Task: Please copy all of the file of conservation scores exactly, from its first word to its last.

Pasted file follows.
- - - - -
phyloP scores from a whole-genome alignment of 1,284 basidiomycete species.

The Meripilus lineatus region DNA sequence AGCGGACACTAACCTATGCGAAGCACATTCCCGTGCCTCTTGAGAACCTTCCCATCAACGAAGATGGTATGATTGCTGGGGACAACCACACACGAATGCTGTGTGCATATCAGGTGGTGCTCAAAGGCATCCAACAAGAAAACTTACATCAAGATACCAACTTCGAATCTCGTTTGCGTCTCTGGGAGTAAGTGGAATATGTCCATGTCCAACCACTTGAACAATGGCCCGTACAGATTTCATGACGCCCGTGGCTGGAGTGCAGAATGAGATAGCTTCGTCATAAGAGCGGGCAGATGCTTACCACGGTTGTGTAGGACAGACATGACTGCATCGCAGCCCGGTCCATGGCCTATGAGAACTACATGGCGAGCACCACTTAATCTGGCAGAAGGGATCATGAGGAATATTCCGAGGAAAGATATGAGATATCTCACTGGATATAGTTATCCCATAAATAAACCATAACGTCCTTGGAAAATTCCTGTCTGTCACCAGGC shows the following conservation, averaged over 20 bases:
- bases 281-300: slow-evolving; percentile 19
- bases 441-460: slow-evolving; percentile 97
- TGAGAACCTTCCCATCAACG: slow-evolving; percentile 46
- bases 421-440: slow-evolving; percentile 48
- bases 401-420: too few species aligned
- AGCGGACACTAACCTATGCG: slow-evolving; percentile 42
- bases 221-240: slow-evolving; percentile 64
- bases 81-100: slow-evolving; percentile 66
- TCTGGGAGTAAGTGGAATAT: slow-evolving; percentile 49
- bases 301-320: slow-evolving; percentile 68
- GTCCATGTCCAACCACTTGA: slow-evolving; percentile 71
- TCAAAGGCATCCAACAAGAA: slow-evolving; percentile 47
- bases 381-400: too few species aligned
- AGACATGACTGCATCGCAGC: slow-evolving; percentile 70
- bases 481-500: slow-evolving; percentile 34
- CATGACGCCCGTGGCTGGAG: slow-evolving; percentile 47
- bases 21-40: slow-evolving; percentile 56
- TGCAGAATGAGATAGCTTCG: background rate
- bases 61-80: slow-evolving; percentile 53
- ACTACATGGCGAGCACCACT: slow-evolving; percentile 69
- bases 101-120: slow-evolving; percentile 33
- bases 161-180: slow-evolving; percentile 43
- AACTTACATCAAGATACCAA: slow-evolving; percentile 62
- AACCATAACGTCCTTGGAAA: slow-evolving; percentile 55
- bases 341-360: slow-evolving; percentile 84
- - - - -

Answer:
phyloP scores from a whole-genome alignment of 1,284 basidiomycete species.

The Meripilus lineatus region DNA sequence AGCGGACACTAACCTATGCGAAGCACATTCCCGTGCCTCTTGAGAACCTTCCCATCAACGAAGATGGTATGATTGCTGGGGACAACCACACACGAATGCTGTGTGCATATCAGGTGGTGCTCAAAGGCATCCAACAAGAAAACTTACATCAAGATACCAACTTCGAATCTCGTTTGCGTCTCTGGGAGTAAGTGGAATATGTCCATGTCCAACCACTTGAACAATGGCCCGTACAGATTTCATGACGCCCGTGGCTGGAGTGCAGAATGAGATAGCTTCGTCATAAGAGCGGGCAGATGCTTACCACGGTTGTGTAGGACAGACATGACTGCATCGCAGCCCGGTCCATGGCCTATGAGAACTACATGGCGAGCACCACTTAATCTGGCAGAAGGGATCATGAGGAATATTCCGAGGAAAGATATGAGATATCTCACTGGATATAGTTATCCCATAAATAAACCATAACGTCCTTGGAAAATTCCTGTCTGTCACCAGGC shows the following conservation, averaged over 20 bases:
- bases 281-300: slow-evolving; percentile 19
- bases 441-460: slow-evolving; percentile 97
- TGAGAACCTTCCCATCAACG: slow-evolving; percentile 46
- bases 421-440: slow-evolving; percentile 48
- bases 401-420: too few species aligned
- AGCGGACACTAACCTATGCG: slow-evolving; percentile 42
- bases 221-240: slow-evolving; percentile 64
- bases 81-100: slow-evolving; percentile 66
- TCTGGGAGTAAGTGGAATAT: slow-evolving; percentile 49
- bases 301-320: slow-evolving; percentile 68
- GTCCATGTCCAACCACTTGA: slow-evolving; percentile 71
- TCAAAGGCATCCAACAAGAA: slow-evolving; percentile 47
- bases 381-400: too few species aligned
- AGACATGACTGCATCGCAGC: slow-evolving; percentile 70
- bases 481-500: slow-evolving; percentile 34
- CATGACGCCCGTGGCTGGAG: slow-evolving; percentile 47
- bases 21-40: slow-evolving; percentile 56
- TGCAGAATGAGATAGCTTCG: background rate
- bases 61-80: slow-evolving; percentile 53
- ACTACATGGCGAGCACCACT: slow-evolving; percentile 69
- bases 101-120: slow-evolving; percentile 33
- bases 161-180: slow-evolving; percentile 43
- AACTTACATCAAGATACCAA: slow-evolving; percentile 62
- AACCATAACGTCCTTGGAAA: slow-evolving; percentile 55
- bases 341-360: slow-evolving; percentile 84